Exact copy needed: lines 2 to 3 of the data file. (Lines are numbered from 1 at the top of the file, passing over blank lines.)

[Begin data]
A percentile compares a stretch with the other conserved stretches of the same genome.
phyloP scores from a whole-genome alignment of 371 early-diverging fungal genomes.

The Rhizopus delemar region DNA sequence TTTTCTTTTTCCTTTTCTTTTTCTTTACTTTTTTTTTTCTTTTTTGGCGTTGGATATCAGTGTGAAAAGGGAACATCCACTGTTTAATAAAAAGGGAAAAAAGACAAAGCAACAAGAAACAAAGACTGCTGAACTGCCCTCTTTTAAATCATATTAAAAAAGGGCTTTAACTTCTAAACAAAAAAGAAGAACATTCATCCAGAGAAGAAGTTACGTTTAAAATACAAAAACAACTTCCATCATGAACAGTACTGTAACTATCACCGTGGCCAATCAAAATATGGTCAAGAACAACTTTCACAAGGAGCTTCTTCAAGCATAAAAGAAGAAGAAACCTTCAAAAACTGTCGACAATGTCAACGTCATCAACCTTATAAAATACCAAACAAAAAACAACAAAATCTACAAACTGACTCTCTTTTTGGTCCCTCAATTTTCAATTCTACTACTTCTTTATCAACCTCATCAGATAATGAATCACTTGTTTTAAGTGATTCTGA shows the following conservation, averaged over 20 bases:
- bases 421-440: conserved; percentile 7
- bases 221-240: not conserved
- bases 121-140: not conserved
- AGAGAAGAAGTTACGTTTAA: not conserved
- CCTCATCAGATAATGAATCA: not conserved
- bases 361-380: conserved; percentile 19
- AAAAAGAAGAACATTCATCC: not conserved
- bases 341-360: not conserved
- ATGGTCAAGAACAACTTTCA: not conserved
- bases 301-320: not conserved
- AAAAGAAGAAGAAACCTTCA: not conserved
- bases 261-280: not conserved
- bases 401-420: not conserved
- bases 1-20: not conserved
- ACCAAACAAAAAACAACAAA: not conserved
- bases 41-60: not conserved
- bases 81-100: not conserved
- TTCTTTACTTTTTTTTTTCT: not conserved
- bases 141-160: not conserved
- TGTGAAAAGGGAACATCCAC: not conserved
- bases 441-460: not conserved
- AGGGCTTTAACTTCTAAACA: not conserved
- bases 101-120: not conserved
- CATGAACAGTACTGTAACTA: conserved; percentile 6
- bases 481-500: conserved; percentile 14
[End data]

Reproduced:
phyloP scores from a whole-genome alignment of 371 early-diverging fungal genomes.

The Rhizopus delemar region DNA sequence TTTTCTTTTTCCTTTTCTTTTTCTTTACTTTTTTTTTTCTTTTTTGGCGTTGGATATCAGTGTGAAAAGGGAACATCCACTGTTTAATAAAAAGGGAAAAAAGACAAAGCAACAAGAAACAAAGACTGCTGAACTGCCCTCTTTTAAATCATATTAAAAAAGGGCTTTAACTTCTAAACAAAAAAGAAGAACATTCATCCAGAGAAGAAGTTACGTTTAAAATACAAAAACAACTTCCATCATGAACAGTACTGTAACTATCACCGTGGCCAATCAAAATATGGTCAAGAACAACTTTCACAAGGAGCTTCTTCAAGCATAAAAGAAGAAGAAACCTTCAAAAACTGTCGACAATGTCAACGTCATCAACCTTATAAAATACCAAACAAAAAACAACAAAATCTACAAACTGACTCTCTTTTTGGTCCCTCAATTTTCAATTCTACTACTTCTTTATCAACCTCATCAGATAATGAATCACTTGTTTTAAGTGATTCTGA shows the following conservation, averaged over 20 bases: